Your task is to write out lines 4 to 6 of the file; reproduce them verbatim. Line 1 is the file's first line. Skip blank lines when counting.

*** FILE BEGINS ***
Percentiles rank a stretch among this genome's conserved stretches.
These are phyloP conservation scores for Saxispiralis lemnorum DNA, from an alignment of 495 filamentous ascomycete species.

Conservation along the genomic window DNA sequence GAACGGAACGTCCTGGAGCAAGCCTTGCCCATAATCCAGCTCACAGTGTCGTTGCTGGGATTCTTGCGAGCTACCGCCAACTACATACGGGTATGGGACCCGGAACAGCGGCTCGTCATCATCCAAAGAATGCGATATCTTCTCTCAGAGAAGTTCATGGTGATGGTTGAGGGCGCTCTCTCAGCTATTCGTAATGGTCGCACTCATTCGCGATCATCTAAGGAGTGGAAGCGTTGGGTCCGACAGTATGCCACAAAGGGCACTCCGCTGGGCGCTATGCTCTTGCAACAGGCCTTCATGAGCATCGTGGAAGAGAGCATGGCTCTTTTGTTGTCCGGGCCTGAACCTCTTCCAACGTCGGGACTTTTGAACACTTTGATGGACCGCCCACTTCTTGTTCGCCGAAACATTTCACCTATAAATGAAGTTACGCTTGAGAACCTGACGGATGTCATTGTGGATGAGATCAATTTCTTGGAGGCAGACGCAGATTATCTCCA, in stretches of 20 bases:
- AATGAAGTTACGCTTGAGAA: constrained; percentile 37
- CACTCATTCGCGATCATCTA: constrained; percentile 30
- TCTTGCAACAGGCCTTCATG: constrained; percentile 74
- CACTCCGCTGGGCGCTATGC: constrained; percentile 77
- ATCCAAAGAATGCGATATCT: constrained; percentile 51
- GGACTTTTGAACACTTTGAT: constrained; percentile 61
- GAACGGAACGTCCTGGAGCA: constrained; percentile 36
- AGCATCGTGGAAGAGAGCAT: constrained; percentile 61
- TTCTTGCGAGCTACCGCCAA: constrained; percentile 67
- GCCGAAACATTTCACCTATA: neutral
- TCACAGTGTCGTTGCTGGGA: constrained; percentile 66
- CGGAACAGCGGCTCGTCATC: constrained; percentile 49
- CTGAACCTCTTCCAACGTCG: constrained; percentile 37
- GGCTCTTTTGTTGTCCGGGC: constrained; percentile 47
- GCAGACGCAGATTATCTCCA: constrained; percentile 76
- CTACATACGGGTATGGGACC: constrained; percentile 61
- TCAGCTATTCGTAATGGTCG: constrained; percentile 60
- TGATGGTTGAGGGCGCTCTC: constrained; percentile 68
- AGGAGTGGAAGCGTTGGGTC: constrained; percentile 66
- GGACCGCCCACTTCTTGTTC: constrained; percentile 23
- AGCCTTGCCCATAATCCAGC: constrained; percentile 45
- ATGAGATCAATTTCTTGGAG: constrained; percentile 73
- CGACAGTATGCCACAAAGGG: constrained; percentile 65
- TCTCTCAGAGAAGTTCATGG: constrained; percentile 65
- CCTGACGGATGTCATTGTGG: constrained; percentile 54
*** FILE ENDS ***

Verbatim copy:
- AATGAAGTTACGCTTGAGAA: constrained; percentile 37
- CACTCATTCGCGATCATCTA: constrained; percentile 30
- TCTTGCAACAGGCCTTCATG: constrained; percentile 74